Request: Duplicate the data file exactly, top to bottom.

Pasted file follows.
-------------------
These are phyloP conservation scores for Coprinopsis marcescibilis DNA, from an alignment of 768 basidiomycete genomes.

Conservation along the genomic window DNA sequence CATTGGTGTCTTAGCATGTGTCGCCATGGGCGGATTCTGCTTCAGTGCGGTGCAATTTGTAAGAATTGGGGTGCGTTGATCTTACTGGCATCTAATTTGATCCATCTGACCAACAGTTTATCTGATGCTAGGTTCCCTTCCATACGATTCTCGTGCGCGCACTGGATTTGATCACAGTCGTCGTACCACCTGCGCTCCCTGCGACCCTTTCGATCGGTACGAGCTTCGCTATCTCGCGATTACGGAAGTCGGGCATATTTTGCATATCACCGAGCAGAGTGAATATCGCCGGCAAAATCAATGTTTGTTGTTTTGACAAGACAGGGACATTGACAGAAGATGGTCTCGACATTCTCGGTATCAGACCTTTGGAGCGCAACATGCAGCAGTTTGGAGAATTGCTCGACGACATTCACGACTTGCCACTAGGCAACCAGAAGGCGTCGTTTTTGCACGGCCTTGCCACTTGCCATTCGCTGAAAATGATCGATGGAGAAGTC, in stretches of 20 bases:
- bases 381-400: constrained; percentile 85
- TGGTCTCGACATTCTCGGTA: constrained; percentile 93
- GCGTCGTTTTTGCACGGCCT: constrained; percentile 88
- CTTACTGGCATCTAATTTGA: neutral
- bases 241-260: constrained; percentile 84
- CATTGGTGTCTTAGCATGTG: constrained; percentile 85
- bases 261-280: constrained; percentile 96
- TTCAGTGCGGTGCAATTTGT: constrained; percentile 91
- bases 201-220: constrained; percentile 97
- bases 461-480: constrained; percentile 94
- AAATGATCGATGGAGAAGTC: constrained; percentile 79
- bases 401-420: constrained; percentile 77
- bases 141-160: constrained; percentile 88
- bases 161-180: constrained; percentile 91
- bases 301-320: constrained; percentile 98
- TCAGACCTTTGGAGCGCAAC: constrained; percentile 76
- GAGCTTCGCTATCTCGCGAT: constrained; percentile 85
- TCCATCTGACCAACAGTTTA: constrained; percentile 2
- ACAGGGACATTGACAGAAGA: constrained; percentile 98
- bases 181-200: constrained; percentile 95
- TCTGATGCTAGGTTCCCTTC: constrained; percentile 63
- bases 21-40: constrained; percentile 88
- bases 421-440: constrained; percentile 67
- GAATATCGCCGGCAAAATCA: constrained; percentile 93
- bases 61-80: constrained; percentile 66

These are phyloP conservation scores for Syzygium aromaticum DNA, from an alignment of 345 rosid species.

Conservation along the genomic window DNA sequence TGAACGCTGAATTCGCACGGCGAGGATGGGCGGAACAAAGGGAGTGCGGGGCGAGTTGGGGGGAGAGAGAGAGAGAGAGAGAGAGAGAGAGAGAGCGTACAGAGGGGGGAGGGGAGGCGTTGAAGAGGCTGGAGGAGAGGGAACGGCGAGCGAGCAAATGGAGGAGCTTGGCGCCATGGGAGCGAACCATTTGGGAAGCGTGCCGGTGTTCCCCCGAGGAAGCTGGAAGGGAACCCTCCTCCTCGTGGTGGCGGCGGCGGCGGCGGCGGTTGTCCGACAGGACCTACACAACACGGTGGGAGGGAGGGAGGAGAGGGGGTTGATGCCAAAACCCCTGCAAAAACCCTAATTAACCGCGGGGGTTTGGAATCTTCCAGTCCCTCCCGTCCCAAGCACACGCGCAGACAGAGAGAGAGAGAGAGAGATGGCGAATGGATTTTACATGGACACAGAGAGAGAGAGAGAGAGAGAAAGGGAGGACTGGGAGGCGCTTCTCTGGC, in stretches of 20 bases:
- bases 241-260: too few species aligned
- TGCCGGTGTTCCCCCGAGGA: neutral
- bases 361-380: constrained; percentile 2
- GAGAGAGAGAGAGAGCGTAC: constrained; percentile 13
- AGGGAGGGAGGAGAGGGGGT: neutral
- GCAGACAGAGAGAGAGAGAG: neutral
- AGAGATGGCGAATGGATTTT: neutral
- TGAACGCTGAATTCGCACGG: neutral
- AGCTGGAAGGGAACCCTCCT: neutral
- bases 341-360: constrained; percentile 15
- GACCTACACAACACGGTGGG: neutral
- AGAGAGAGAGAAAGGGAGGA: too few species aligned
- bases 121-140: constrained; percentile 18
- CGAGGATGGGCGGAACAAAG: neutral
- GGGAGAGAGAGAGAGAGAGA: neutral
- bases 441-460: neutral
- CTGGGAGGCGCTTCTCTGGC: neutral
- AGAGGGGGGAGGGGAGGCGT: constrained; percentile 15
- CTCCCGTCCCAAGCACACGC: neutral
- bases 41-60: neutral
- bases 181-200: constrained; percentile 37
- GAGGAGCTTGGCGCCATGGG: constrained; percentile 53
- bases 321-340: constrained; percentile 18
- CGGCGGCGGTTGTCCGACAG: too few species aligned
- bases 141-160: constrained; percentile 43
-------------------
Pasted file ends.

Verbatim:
These are phyloP conservation scores for Coprinopsis marcescibilis DNA, from an alignment of 768 basidiomycete genomes.

Conservation along the genomic window DNA sequence CATTGGTGTCTTAGCATGTGTCGCCATGGGCGGATTCTGCTTCAGTGCGGTGCAATTTGTAAGAATTGGGGTGCGTTGATCTTACTGGCATCTAATTTGATCCATCTGACCAACAGTTTATCTGATGCTAGGTTCCCTTCCATACGATTCTCGTGCGCGCACTGGATTTGATCACAGTCGTCGTACCACCTGCGCTCCCTGCGACCCTTTCGATCGGTACGAGCTTCGCTATCTCGCGATTACGGAAGTCGGGCATATTTTGCATATCACCGAGCAGAGTGAATATCGCCGGCAAAATCAATGTTTGTTGTTTTGACAAGACAGGGACATTGACAGAAGATGGTCTCGACATTCTCGGTATCAGACCTTTGGAGCGCAACATGCAGCAGTTTGGAGAATTGCTCGACGACATTCACGACTTGCCACTAGGCAACCAGAAGGCGTCGTTTTTGCACGGCCTTGCCACTTGCCATTCGCTGAAAATGATCGATGGAGAAGTC, in stretches of 20 bases:
- bases 381-400: constrained; percentile 85
- TGGTCTCGACATTCTCGGTA: constrained; percentile 93
- GCGTCGTTTTTGCACGGCCT: constrained; percentile 88
- CTTACTGGCATCTAATTTGA: neutral
- bases 241-260: constrained; percentile 84
- CATTGGTGTCTTAGCATGTG: constrained; percentile 85
- bases 261-280: constrained; percentile 96
- TTCAGTGCGGTGCAATTTGT: constrained; percentile 91
- bases 201-220: constrained; percentile 97
- bases 461-480: constrained; percentile 94
- AAATGATCGATGGAGAAGTC: constrained; percentile 79
- bases 401-420: constrained; percentile 77
- bases 141-160: constrained; percentile 88
- bases 161-180: constrained; percentile 91
- bases 301-320: constrained; percentile 98
- TCAGACCTTTGGAGCGCAAC: constrained; percentile 76
- GAGCTTCGCTATCTCGCGAT: constrained; percentile 85
- TCCATCTGACCAACAGTTTA: constrained; percentile 2
- ACAGGGACATTGACAGAAGA: constrained; percentile 98
- bases 181-200: constrained; percentile 95
- TCTGATGCTAGGTTCCCTTC: constrained; percentile 63
- bases 21-40: constrained; percentile 88
- bases 421-440: constrained; percentile 67
- GAATATCGCCGGCAAAATCA: constrained; percentile 93
- bases 61-80: constrained; percentile 66

These are phyloP conservation scores for Syzygium aromaticum DNA, from an alignment of 345 rosid species.

Conservation along the genomic window DNA sequence TGAACGCTGAATTCGCACGGCGAGGATGGGCGGAACAAAGGGAGTGCGGGGCGAGTTGGGGGGAGAGAGAGAGAGAGAGAGAGAGAGAGAGAGAGCGTACAGAGGGGGGAGGGGAGGCGTTGAAGAGGCTGGAGGAGAGGGAACGGCGAGCGAGCAAATGGAGGAGCTTGGCGCCATGGGAGCGAACCATTTGGGAAGCGTGCCGGTGTTCCCCCGAGGAAGCTGGAAGGGAACCCTCCTCCTCGTGGTGGCGGCGGCGGCGGCGGCGGTTGTCCGACAGGACCTACACAACACGGTGGGAGGGAGGGAGGAGAGGGGGTTGATGCCAAAACCCCTGCAAAAACCCTAATTAACCGCGGGGGTTTGGAATCTTCCAGTCCCTCCCGTCCCAAGCACACGCGCAGACAGAGAGAGAGAGAGAGAGATGGCGAATGGATTTTACATGGACACAGAGAGAGAGAGAGAGAGAGAAAGGGAGGACTGGGAGGCGCTTCTCTGGC, in stretches of 20 bases:
- bases 241-260: too few species aligned
- TGCCGGTGTTCCCCCGAGGA: neutral
- bases 361-380: constrained; percentile 2
- GAGAGAGAGAGAGAGCGTAC: constrained; percentile 13
- AGGGAGGGAGGAGAGGGGGT: neutral
- GCAGACAGAGAGAGAGAGAG: neutral
- AGAGATGGCGAATGGATTTT: neutral
- TGAACGCTGAATTCGCACGG: neutral
- AGCTGGAAGGGAACCCTCCT: neutral
- bases 341-360: constrained; percentile 15
- GACCTACACAACACGGTGGG: neutral
- AGAGAGAGAGAAAGGGAGGA: too few species aligned
- bases 121-140: constrained; percentile 18
- CGAGGATGGGCGGAACAAAG: neutral
- GGGAGAGAGAGAGAGAGAGA: neutral
- bases 441-460: neutral
- CTGGGAGGCGCTTCTCTGGC: neutral
- AGAGGGGGGAGGGGAGGCGT: constrained; percentile 15
- CTCCCGTCCCAAGCACACGC: neutral
- bases 41-60: neutral
- bases 181-200: constrained; percentile 37
- GAGGAGCTTGGCGCCATGGG: constrained; percentile 53
- bases 321-340: constrained; percentile 18
- CGGCGGCGGTTGTCCGACAG: too few species aligned
- bases 141-160: constrained; percentile 43